In the medical device segment, J&J delivered 7% year-over-year growth in the most recent quarter (ignoring the effects of currency translations). Once very strong in drug-eluting stents, J&J has lost its leadership position, but it still remains a steady, slow-growth business. Other elements of the medical device segment are solid.
The consumer group posted 5% growth in the most recent quarter. International sales led the growth, a trend likely to continue as emerging countries continue to grow faster than developed nations.
Financials: Excluding the impact of foreign exchange rates, J&J recently reported total sales increases of 5% over the same quarter in the prior year, with each of the divisions contributing gains. (Including the impact of exchange rates, sales declined slightly.) As mentioned earlier, J&J responded to the recession aggressively with restructuring and cost-cutting, and those actions in turn supported faster earnings growth of 9% year-over-year (excluding one-time charges). Management’s full-year 2010 EPS guidance was in line with consensus expectations.
J&J has a remarkable long-term record of growth that few companies can match, including 25 consecutive years of adjusted earnings increases and 47 consecutive years of dividend increases. Analysts’ consensus expectations for the next 3 to 5 years of annual earnings growth are about 7%.
J&J has an excellent long-term record of allocating capital wisely. Fiscally conservative for decades, it is one of just a handful of companies with a triple-A credit rating. The company maintains a high ROE of 27% without goosing it with high debt. Its D/E ratio is a comfortable 0.2.
Dividends: J&J has issued dividends every quarter since 1944 and raised them each year for 47 consecutive years. The company generates tons of cash, which fuels perpetual dividend increases at a comfortable payout ratio of about 40%, with plenty left over for building organically and making strategic and niche acquisitions to fuel growth.
Here is the company’s record of dividends per share for the past 5 years:
2006: 1.46 (+14%)
2007: 1.62 (+11%)
2008: 1.80 (+11%)
2009: 1.93 (+7%)
The dividend increase of 7% in 2009 was J&J’s smallest increase since 1972. J&J has already declared its first quarterly dividend for 2010, holding the distribution steady with the last dividend of 2009. This conforms to its typical pattern, which is to declare a single annual increase per year with the second payment of the year.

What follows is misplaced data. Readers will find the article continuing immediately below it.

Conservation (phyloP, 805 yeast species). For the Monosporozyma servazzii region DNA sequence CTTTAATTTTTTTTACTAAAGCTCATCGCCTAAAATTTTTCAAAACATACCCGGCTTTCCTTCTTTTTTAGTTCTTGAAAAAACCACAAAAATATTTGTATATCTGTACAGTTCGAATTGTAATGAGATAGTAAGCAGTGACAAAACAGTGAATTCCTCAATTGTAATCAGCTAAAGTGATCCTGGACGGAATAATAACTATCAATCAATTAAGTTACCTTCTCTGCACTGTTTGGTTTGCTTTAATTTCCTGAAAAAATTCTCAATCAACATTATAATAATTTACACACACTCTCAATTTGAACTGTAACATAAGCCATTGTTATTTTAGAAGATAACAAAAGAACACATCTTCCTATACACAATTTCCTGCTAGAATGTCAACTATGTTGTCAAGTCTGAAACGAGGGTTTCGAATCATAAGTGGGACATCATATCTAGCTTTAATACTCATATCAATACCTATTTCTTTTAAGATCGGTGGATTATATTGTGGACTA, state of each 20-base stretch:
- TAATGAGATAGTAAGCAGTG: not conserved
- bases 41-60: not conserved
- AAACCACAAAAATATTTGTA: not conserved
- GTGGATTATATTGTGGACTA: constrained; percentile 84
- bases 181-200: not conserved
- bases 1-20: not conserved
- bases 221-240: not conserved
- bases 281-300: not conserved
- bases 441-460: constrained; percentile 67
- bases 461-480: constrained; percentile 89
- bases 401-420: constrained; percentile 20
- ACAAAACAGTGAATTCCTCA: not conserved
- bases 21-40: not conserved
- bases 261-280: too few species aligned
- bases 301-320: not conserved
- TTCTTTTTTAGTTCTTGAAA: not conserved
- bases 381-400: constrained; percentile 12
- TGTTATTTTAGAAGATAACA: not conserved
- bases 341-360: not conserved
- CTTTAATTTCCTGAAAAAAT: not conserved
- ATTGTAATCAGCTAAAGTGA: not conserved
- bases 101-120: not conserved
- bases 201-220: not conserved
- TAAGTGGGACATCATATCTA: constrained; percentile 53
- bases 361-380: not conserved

At a recent price of $63 per share, J&J’s current dividend is 3.1%. If the company achieves the consensus growth expectations of 7% per year and matches that with equivalent dividend increases, its dividend will double in about 10 years. (To learn more about the interplay of dividend yield and growth, see my article, “10 by 10: A New Way to Look at Dividend Yield and Growth” by clicking here.)
Stock Performance and Valuation: Over the last 10 years, J&J generated a 5.1% annualized total return for investors, compared to a negative 2.5% annualized total return for the S&P 500. The stock’s average total return has beaten the S&P 500’s total return for the trailing 3-, 5-, and 10-year periods. J&J lagged the S&P 500 in total return for the trailing 1-year period, with a total return of about 14% versus the index’s total return of about twice that. This is not surprising, as large, mature stocks rarely lead a strong bull market such as we had in 2009. The upside of this one-year underperformance, of course, is that the stock now carries a more favorable relative valuation.
The stock’s valuation ratios, when blended, suggest the stock is fairly or slightly under-valued at its current price of about $63. Representative indicators include a trailing P/E of 14, Forward P/E of 13, P/CF of 12, and P/B of 4. The current P/E ratio of 14 is slightly less (i.e., better) than its recent 5-year average P/E of 16.
Investment Thesis and Conclusion: Johnson & Johnson is a solid blue-chip company with a long record of excellent performance. It is a medium-speed growth company with an exceptional record of dividend growth. J&J’s earnings growth should keep pace with the economy and inflation, and its dividend growth should outpace inflation for the foreseeable future. It deserves consideration as a core holding in any long-term investor’s portfolio. For investors following a long-term dividend-growth strategy, J&J’s current yield is fairly low at 3.1%, but the dividend could hardly be safer, and the company figures to increase the dividend by 5% to 10% or more every year.
Disclosure: Author holds a long position in JNJ.